In my dialogue over the years with cessationists, people who believe miraculous gifts of the Spirit ceased or died out following the death of the last apostle in the late first century a.d., I often hear them declare with great confidence: “If God intended for spiritual gifts to continue, why did they die out following the death of the Apostle John? Why is it that they are nowhere found in the first several hundred years of the church’s history following the apostolic age?” My answer is simple: They didn’t disappear! They are present and operative throughout the first five hundred years of church history, and I’ve thoroughly and meticulously documented such. And so too has Craig Keener.
He describes countless miracles in the 17th, 18th, and 19th centuries among a wide variety of Protestant traditions. And his examples are from virtually every Protestant denomination: Baptist, Presbyterian, Nazarene, Methodist, Pentecostal, as well as from virtually every theological tradition.
He devotes several hundred pages to documenting a wide variety of healing miracles throughout the twentieth and twenty-first centuries.
In one ten-page sequence he documents with great detail no fewer than 95 stunning miracles of a wide variety and brings it to a conclusion by saying: “Such accounts represent only a very small sample of the claims” (p. 505).
He turns his attention to healings of blindness and documents more than 350 instances. He also focuses on a variety of types of paralysis that were healed and several dozen instance of resurrections from the dead. And that’s only in Volume 1!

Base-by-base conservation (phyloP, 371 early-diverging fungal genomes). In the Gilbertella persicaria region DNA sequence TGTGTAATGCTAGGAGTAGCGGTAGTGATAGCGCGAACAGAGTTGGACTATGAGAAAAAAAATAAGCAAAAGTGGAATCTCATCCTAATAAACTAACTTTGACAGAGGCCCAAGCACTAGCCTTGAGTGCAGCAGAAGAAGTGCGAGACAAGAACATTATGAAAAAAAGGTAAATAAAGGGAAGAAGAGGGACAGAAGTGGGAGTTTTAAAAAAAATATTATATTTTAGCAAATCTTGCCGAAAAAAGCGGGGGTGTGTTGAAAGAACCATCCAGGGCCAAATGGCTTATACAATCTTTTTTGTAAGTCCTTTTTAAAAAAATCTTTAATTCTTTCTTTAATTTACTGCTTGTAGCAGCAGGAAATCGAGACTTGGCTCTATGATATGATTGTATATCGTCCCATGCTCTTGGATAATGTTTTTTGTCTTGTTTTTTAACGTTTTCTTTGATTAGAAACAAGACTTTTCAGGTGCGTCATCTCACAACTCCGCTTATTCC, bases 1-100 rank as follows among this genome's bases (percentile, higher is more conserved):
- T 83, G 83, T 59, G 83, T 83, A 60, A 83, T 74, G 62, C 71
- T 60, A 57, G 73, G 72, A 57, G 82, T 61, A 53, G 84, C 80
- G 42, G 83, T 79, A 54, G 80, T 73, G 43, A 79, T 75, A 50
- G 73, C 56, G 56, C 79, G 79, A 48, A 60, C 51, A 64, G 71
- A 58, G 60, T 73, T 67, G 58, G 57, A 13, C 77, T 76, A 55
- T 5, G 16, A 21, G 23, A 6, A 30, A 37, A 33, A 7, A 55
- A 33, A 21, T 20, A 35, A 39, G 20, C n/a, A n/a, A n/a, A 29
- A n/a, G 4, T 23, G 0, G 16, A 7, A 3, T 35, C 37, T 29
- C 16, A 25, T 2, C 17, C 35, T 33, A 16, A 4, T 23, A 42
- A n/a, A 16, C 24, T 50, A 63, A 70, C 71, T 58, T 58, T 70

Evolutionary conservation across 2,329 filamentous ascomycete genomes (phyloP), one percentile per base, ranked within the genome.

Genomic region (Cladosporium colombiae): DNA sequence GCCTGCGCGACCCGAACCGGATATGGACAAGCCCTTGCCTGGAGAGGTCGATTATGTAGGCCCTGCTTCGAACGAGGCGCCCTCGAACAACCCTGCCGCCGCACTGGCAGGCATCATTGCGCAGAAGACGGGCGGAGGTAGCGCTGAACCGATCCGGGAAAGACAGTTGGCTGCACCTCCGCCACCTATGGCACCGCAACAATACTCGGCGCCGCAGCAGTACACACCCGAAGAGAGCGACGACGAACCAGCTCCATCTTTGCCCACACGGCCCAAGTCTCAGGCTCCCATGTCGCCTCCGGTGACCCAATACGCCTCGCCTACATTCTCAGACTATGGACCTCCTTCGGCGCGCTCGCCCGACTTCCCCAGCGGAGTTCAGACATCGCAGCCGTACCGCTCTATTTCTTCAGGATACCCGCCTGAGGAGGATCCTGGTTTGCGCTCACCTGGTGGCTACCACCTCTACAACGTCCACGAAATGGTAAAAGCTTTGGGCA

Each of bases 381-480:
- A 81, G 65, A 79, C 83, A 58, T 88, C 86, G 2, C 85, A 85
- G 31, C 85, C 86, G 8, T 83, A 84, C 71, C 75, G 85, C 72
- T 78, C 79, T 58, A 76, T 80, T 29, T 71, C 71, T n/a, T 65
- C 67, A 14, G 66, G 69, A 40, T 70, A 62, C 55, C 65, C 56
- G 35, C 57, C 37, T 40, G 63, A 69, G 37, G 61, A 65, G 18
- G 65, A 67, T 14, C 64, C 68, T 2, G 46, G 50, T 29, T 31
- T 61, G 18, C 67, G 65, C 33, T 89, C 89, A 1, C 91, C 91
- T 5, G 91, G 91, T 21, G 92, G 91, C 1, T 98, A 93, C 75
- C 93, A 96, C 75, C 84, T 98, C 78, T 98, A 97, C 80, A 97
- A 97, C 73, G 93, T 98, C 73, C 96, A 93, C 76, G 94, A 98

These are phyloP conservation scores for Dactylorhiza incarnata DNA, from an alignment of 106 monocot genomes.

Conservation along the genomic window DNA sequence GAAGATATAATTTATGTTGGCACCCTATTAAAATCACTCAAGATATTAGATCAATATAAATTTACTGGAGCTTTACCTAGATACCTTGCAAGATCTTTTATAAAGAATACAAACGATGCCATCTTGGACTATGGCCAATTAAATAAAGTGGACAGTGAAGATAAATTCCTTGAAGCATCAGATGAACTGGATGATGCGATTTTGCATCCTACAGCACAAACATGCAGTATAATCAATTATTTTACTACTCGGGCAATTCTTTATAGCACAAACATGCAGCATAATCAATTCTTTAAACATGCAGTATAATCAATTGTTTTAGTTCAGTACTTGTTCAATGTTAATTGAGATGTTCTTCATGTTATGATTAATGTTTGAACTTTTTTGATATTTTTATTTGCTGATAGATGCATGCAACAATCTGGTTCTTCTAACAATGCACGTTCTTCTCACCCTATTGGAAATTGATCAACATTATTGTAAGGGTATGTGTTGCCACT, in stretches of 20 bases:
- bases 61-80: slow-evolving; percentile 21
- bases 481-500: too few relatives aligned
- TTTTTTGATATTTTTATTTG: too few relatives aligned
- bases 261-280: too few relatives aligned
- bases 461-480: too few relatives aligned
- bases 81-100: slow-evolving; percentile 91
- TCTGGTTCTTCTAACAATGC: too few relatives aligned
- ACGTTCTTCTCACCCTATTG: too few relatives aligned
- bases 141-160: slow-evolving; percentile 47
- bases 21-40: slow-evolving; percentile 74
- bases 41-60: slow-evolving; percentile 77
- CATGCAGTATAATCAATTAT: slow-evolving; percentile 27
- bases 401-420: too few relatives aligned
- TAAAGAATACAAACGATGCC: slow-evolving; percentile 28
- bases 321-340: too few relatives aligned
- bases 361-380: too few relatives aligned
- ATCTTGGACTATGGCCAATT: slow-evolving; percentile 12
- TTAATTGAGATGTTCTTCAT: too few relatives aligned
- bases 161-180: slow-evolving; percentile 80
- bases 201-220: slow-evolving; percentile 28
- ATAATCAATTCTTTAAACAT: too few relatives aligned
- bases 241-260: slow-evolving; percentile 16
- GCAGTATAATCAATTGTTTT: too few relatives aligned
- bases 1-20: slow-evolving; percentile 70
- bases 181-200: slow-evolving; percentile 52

Are all the hundreds and hundreds of miraculous claims cited by Keener authentic? Probably not. And he openly concedes that point. But the utmost care was taken in his research and only the most rigorous standards of medical documentation and eye-witness testimony were utilized. Even if there are many instances that ultimately prove to be false, one simply cannot ignore or deny the hundreds, dare I say thousands of cases that Keener cites. And may I remind you that this is only one man’s research. I would not be surprised if dozens of volumes of God’s miraculous work could be written if there were enough time and people available to record them all.
I’m not basing my conclusions solely on Keener’s research. I’ve read dozens of other books that testify to the same truth. I do not base my interpretation of John 14:12 on Keener’s work or that of anyone else. I simply cite Keener’s work as evidential confirmation of what I think John 14:12 clearly asserts.
So what, then, are we to conclude about John 14:12? My answer is two-fold, corresponding to the two halves of the verse. As noted, in the second half of the verse Jesus says his followers will do “greater works” than he did and that this is due to the fact that he is about to go “to the Father.” Thus our works are “greater” not because of their quantity or quality but because they occur under the terms of the superior New Covenant, empowered by the indwelling presence of the Holy Spirit whom Jesus gave to us in unprecedented fullness on the day of Pentecost.
But in the first half of v. 12 we hear Jesus promise that his followers will do the same or equivalent works that he did. Whereas many try to explain this away, I am confident in saying that what Jesus prophesied has already been fulfilled in the course of church history and is in the process of being fulfilled in our day as well.
Therefore, our response to the possibility of the miraculous, in whatever form it might occur, is not to be cynical, skeptical, doubtful, or gullible. We must instead, at all times, be prayerful and hopeful.